In accordance with one embodiment of the present invention, a water heater system is provided which adjusts the desired temperature at the outlet of the water tank, to accurately account for changes in heat loss along the pipeline leading from the tank outlet to the recirculating tank inlet. The system includes a sensor which senses the temperature T3 of recirculating water at a location between substantially the last unit, or last water consumption station, and the recirculating water inlet of the tank. The desired temperature of water at the tank outlet is adjusted to bring the temperature T3 near the recirculating inlet closer to a desired temperature.
In one system, if the temperature T3 at the recirculating inlet is below the desired temperature T3min, then the desired tank outlet temperature DTEMP is raised each half hour by one half the amount of T3min -T3. If the temperature T3 at the recirculating inlet subsequently rises, the desired tank outlet temperature DTEMP is lowered by 1° F. every half hour.
The novel features of the invention are set forth with particularity in the appended claims. The invention will be best understood from the following description when read in conjunction with the accompanying drawings.
FIG. 1 is a schematic view of a typical hot water heating system incorporating the processor and control improvements of the present invention.
FIG. 2 is a schematic view showing the processor and control of FIG. 1 in greater detail.
FIG. 3 is a flow chart showing the overall sequence of operation of the system of FIG. 1.
FIG. 4 is a flow chart showing additional details of the flow chart of FIG. 3.
FIG. 5 is a chart showing variations in hot water measurements at two locations of the system of FIG. 1 during an initial or first week of operation of the system of FIG. 1.
FIG. 6 is a chart similar to that of FIG. 5, but showing the hot water temperature measurements during the following week.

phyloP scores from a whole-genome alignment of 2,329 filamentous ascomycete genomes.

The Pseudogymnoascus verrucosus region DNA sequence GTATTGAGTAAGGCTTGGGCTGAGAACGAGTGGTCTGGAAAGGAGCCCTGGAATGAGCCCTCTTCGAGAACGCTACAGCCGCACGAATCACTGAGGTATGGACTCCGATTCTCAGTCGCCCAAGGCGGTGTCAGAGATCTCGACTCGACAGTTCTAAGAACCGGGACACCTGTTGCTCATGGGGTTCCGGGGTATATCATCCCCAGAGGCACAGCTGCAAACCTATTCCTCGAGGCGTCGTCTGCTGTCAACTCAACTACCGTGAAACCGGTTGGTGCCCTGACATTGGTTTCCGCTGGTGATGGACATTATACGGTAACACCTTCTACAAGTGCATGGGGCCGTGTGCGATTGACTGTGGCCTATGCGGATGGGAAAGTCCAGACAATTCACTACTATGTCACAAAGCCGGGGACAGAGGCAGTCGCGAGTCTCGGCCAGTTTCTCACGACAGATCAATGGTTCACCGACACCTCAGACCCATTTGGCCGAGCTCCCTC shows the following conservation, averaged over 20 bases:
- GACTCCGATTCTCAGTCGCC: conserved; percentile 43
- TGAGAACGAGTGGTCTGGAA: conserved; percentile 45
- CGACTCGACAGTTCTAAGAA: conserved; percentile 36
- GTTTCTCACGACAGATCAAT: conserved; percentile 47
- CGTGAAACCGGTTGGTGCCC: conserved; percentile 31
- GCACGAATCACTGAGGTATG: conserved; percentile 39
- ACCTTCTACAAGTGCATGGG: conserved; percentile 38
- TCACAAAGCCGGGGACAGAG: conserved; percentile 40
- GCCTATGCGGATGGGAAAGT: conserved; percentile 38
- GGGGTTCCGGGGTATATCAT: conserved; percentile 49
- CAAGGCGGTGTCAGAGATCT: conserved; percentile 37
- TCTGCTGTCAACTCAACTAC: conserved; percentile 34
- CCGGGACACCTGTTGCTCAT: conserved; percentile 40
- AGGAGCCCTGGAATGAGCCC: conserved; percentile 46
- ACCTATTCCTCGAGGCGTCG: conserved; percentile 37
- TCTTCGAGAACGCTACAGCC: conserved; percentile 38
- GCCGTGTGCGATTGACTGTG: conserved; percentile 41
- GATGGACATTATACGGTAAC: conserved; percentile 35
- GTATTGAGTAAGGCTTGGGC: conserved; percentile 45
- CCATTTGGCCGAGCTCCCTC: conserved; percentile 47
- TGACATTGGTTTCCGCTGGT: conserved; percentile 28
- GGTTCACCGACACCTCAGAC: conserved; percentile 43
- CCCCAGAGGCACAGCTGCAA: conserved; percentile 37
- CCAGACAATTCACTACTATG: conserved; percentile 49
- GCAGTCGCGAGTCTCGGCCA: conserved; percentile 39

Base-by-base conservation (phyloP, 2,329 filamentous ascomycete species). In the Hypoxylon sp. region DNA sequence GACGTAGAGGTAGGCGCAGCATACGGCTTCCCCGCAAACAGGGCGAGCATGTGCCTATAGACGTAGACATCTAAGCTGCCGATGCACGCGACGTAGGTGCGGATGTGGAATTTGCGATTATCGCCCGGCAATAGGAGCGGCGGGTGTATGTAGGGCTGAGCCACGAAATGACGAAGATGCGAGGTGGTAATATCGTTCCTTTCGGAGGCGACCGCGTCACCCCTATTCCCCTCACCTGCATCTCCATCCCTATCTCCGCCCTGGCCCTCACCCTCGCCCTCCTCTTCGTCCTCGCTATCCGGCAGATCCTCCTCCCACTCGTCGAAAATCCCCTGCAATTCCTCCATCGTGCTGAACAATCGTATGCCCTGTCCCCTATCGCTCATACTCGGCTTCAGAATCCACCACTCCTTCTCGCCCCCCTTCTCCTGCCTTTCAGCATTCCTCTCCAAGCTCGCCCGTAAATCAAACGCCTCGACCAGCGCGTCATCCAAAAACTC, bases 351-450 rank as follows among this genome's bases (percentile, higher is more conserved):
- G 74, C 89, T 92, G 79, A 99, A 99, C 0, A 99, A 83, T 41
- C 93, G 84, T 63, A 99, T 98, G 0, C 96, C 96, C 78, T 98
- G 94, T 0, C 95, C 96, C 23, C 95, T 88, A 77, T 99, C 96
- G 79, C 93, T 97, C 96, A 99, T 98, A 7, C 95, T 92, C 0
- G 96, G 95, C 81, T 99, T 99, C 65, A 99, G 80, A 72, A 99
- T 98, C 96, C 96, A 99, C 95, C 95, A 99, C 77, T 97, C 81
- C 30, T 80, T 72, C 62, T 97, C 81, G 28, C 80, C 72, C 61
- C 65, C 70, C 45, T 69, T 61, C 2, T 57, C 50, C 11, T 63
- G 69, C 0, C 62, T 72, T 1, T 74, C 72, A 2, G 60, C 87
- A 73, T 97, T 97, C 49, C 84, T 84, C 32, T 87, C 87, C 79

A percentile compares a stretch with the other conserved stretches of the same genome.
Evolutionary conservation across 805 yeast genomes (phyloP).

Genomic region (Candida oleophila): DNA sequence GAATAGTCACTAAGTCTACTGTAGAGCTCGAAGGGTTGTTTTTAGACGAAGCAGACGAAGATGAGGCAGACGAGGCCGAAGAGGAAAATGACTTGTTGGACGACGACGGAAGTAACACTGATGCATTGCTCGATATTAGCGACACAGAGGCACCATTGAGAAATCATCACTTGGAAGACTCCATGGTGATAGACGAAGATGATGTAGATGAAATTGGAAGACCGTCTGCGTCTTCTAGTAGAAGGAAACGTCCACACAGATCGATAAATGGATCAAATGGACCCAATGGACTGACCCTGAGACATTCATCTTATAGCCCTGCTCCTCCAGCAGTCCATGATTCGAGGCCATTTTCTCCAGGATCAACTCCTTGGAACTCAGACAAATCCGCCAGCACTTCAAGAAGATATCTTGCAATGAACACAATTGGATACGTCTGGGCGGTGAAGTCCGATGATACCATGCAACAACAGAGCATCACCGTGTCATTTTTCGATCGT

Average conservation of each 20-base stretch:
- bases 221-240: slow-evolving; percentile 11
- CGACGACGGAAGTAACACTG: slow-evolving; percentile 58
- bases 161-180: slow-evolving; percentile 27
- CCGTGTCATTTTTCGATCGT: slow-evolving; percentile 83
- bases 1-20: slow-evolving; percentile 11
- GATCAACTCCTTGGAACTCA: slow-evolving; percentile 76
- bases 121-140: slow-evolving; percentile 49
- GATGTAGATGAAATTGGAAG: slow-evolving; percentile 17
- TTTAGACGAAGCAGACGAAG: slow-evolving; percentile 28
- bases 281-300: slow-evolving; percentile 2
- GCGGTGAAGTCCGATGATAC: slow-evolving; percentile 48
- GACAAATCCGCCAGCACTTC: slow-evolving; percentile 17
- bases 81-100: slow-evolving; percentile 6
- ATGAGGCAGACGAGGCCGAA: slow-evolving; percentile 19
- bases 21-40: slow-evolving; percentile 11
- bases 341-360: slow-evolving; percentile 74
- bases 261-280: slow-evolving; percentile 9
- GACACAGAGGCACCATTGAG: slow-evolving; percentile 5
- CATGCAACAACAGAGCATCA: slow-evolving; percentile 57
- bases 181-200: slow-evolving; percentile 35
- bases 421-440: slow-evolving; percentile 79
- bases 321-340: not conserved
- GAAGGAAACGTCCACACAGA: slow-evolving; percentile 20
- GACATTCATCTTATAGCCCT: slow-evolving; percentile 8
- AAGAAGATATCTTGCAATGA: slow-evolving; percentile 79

FIG. 7 is a graph showing how changes in the recirculating water temperature T3 with respect to a minimum T3 affects changes in an adjustment temperature TEMP.
FIG. 8 is a partial perspective view of a boiler room containing part of the system of FIG. 1.
FIG. 1 illustrates a typical hot water heating system 10 for a multi-unit building such as a hotel. The system includes a hot water storage tank 12 whose water is heated by a heater 14. Water exits the tank through a tank outlet 16 and moves along a supply portion 18 of a pipeline 20 past numerous water consumption stations 22. The consumption stations which are labelled 22a-22z may represent different units in the structure. After passing by the last consumption station or unit 22z the water moves along a return portion 24 of the pipeline, through a recirculating pump 26, and to a recirculating inlet 30 of the water tank. As water is drawn off at the consumption stations, new cold water is supplied at a supply water inlet 32 leading to the tank.
There are two prime requirements in operating the system. The primary requirement is that all units be supplied with water of sufficiently high temperature, such as at least 110° F., at whatever consumption rate that occurs. A second consideration is that the amount of fuel used at the heater 14 be a minimum, while meeting the first requirement. For most hot water uses, such as for showers and baths, the user attempts to draw whatever amount of water is required to obtain a predetermined comfortable temperature; if the hot water supplied to the station is at a high temperature such as 145° F., a smaller volume of hot water will be drawn off than if a minimal temperature such as 115° F. is supplied. Thus, if the tank holds water of a high temperature such as 145° F. then there is more likely to be sufficient hot water during times of high demand than if the tank water temperature is lower. Many older buildings have therefore maintained the water tank temperature at a constant high level such as 145° F.